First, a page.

Your Next Cooking Oil Could Come From Hemp
A new strain of hemp produces oil with all the qualities needed for fine frying.
Agricultural hemp produces strong and decay-resistant fibers, a versatile oil, and requires little in the way of herbicides, since it outcompetes weeds. Hemp oil isn’t widely used for cooking, though, partially because it turns rancid swiftly if not refrigerated. Now genetic researchers have developed a new version of hemp that produces an oil similar to olive oil in terms of its fatty acid content (specifically, containing a large proportion of oleic acid), and which lasts seven times longer than the product from the unmodified plant.
The new strain was produced by using genetic techniques to disable two genes involved in the production of polyunsaturated fatty acids, and thus the plant produces more mono-unsaturated fats like oleic acid. This is an omega-9 fatty acid, and considered to be one of the healthier sources of fat in the diet. “The main benefit is that the oil is significantly more stable, having a longer shelf life at room temperature which extends to cooking and industrial applications,” said Ian Graham, a researcher at the University of York, in England.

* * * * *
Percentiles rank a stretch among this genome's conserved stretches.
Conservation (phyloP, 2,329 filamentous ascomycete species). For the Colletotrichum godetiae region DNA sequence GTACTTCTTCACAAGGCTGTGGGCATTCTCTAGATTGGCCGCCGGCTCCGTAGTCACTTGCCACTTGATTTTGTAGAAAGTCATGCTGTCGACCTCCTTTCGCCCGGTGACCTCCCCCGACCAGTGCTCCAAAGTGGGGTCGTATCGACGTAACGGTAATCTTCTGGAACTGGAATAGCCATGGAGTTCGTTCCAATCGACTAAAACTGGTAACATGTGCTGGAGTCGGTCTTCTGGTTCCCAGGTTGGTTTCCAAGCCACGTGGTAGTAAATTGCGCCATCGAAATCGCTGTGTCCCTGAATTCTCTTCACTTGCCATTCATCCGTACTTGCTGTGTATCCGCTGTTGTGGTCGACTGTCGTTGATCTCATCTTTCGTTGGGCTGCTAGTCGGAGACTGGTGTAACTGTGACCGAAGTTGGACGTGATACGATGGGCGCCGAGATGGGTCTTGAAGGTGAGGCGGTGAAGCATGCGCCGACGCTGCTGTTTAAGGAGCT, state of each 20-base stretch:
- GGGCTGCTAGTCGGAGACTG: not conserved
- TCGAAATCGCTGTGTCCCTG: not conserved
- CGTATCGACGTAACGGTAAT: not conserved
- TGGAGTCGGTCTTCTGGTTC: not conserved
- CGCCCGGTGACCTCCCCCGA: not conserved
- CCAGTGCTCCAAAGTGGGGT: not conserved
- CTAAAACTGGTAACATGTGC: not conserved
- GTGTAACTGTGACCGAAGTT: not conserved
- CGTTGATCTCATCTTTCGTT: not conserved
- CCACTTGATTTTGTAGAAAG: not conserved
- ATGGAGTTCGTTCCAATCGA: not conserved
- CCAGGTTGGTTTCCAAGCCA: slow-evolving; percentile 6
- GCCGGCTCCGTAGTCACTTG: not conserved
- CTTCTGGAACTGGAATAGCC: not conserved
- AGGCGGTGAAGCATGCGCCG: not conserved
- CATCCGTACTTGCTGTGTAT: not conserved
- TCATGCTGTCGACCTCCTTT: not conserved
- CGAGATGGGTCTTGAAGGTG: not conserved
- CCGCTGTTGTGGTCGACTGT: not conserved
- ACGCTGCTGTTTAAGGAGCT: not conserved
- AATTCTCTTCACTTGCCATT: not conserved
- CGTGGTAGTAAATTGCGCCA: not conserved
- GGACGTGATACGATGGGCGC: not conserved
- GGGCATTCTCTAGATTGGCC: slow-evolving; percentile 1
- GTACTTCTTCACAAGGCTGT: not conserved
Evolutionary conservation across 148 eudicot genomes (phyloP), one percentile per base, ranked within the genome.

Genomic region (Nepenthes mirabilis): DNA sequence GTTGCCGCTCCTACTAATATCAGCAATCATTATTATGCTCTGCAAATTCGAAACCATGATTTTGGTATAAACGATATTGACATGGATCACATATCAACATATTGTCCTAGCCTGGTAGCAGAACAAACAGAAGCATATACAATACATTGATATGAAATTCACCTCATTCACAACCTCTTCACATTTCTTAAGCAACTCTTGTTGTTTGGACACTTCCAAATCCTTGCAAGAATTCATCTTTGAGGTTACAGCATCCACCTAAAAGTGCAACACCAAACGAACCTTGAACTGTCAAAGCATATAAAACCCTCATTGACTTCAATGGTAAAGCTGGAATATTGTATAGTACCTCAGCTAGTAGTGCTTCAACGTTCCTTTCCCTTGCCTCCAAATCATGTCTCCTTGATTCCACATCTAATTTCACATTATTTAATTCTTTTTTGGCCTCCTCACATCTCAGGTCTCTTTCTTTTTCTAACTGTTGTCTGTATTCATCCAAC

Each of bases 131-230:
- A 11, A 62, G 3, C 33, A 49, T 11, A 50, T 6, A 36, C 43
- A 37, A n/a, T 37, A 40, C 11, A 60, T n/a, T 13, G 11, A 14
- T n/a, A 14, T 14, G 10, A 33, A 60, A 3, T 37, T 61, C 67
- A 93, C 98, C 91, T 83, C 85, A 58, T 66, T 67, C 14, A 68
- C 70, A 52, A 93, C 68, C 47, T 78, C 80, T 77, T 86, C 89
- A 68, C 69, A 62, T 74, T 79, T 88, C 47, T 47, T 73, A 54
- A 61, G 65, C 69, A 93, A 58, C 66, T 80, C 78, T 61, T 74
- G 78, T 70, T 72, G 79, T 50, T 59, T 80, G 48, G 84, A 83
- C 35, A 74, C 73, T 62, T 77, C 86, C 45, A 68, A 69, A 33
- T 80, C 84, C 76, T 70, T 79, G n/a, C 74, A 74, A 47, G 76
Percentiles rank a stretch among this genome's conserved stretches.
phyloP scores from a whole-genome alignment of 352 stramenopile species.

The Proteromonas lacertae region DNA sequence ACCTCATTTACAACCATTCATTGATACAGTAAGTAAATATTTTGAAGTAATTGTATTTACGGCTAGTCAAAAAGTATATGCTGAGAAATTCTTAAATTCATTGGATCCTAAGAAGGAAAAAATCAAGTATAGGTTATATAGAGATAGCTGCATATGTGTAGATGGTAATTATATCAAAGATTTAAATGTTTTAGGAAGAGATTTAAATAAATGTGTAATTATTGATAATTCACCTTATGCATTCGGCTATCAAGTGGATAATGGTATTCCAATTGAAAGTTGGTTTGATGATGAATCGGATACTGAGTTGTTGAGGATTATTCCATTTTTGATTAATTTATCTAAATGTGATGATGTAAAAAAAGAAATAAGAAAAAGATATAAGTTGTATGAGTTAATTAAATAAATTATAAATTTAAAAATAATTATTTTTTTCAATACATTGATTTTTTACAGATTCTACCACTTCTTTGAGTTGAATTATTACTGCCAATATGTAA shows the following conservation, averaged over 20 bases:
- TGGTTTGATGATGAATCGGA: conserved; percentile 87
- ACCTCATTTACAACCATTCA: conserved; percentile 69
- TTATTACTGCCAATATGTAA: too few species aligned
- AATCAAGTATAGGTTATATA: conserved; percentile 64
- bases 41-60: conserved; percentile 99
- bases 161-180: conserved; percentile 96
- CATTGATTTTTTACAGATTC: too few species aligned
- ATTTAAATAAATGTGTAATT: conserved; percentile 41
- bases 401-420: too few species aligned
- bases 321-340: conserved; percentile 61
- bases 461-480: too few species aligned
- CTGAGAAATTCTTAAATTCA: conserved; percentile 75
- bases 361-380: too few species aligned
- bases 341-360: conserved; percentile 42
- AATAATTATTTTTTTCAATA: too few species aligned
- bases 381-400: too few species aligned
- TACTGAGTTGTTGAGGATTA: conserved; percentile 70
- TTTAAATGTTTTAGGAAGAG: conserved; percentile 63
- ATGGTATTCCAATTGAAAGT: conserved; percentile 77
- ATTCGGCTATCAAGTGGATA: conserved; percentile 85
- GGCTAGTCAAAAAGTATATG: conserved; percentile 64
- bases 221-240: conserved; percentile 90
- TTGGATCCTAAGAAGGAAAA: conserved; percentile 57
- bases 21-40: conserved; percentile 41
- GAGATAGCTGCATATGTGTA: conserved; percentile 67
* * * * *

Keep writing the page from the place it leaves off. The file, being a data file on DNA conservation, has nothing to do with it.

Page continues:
The oil could make the plant a profitable “break crop,” one grown between rotations of staples like corn and wheat, Graham told Popular Science. In addition to its oils, the plant also produces fibers useful in animal bedding and other applications. The new hemp line is being tested throughout several sites in Europe, and may be ready to roll out commercially in two to three years, he added.
While hemp is legal to grow in Europe and Canada, it is still prohibited in the U.S. under federal law. Under the new farm bill, however, a number of pilot projects to grow hemp are allowed, such as five projects in Kentucky, USA Today reported.
A study describing the new crop was published this month in the Plant Biotechnology Journal.